NegEx used the terms in its dictionary for identifying morbidities and assertion types in the discharge summaries. The NegEx output consisted of modified discharge summaries containing markup around any identified keywords. This markup indicated the assertion type in which each keyword occurred.
The output of the NegEx algorithm was passed through the document scoring and classification step. This step was performed by a custom Perl script that calculated the total number of positive, negative, and questionable assertions for each morbidity in each discharge summary. For each document, this resulted in three “scores” for each morbidity, one for each assertion type. The scoring process ignored any keyword occurrences pertaining to other family members as indicated by the terms assigned to the conditional possibility codes in the NegEx dictionary, as well as any keywords identified with a special code indicating keywords to be ignored. The discharge summaries were then assigned to a judgment category for each morbidity based on the assertion type with the highest total. Positive assertions corresponded to the “Y” judgment, negative assertions corresponded to the “N” judgment, questionable assertions corresponded to the “Q” judgment, and the absence of keyword occurrences corresponded to the “U” judgment.
For ties between several assertion types, three different tie-breaking rules were developed: (a) positive-weighted tie breaking, in which ties between positive and non-positive assertions resulted in a “Y” judgment, (b) negative-weighted tie-breaking, in which ties between negative and non-negative assertions resulted in an “N” judgment, and (c) questionable-weighted tie-breaking, in which a tie between questionable and non-questionable assertions resulted in a “Q” judgment (please see Tables 1, 2, and 3, available in a JAMIA online data supplement at http://www.jamia.org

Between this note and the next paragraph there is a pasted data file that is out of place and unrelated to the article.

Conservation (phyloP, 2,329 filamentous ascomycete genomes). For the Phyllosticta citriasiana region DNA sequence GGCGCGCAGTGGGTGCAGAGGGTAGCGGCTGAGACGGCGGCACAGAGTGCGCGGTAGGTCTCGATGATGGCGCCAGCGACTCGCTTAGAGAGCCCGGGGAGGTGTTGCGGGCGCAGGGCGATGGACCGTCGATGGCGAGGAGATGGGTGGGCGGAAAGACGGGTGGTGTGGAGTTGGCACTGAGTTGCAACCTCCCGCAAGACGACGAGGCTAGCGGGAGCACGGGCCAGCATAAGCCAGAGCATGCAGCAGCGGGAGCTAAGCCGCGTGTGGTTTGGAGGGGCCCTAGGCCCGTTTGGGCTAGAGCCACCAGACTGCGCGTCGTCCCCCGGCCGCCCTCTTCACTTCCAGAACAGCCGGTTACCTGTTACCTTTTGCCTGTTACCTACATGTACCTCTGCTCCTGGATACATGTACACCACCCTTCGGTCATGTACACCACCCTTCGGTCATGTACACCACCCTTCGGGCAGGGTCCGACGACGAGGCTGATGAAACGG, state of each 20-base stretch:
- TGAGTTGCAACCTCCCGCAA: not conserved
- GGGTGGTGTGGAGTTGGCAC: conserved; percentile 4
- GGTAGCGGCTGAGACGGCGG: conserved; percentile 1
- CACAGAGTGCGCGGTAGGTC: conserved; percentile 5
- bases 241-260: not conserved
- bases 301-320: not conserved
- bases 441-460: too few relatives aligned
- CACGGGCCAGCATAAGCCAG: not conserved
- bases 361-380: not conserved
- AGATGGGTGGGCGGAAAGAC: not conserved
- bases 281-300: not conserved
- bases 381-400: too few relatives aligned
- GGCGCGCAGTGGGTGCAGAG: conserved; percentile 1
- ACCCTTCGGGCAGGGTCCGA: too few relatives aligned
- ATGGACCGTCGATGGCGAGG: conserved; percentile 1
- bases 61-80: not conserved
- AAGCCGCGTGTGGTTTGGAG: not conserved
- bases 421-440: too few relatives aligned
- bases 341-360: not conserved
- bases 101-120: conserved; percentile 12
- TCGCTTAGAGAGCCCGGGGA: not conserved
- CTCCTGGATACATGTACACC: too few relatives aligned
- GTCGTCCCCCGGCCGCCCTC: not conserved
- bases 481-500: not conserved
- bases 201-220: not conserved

In scenarios in which the weighted assertion type did not participate, we made an arbitrary rule that the weighted judgment could not win the tie-breaker and we would default to the least positive judgment available. For example, in the positive-weighted scenario in which a tie exists between negative and questionable assertions and the positive assertion type is not involved, the resulting tie-breaker judgment is “N.” The same outcome applies in the questionable-weighted scenario in which a tie exists between positive and negative assertions. In the negative-weighted scenario, a tie between positive and questionable assertions results in a tie-breaker judgment of “Q” since it is the least positive of the non-weighted judgments.
The initial training set for the challenge was released in mid-Mar 2008, allowing us time over several months to test and make adjustments to our approach before the release of the test set. Repeated runs against the training set were used to tune the various components of our classification system. Tuning tasks included adjusting the keyword lists for morbidities, negation terms, and questionable assertion terms, and trying different tie-breaker rules. The test set was released at the end of Jun, and teams were allowed three days to evaluate the data and submit their results.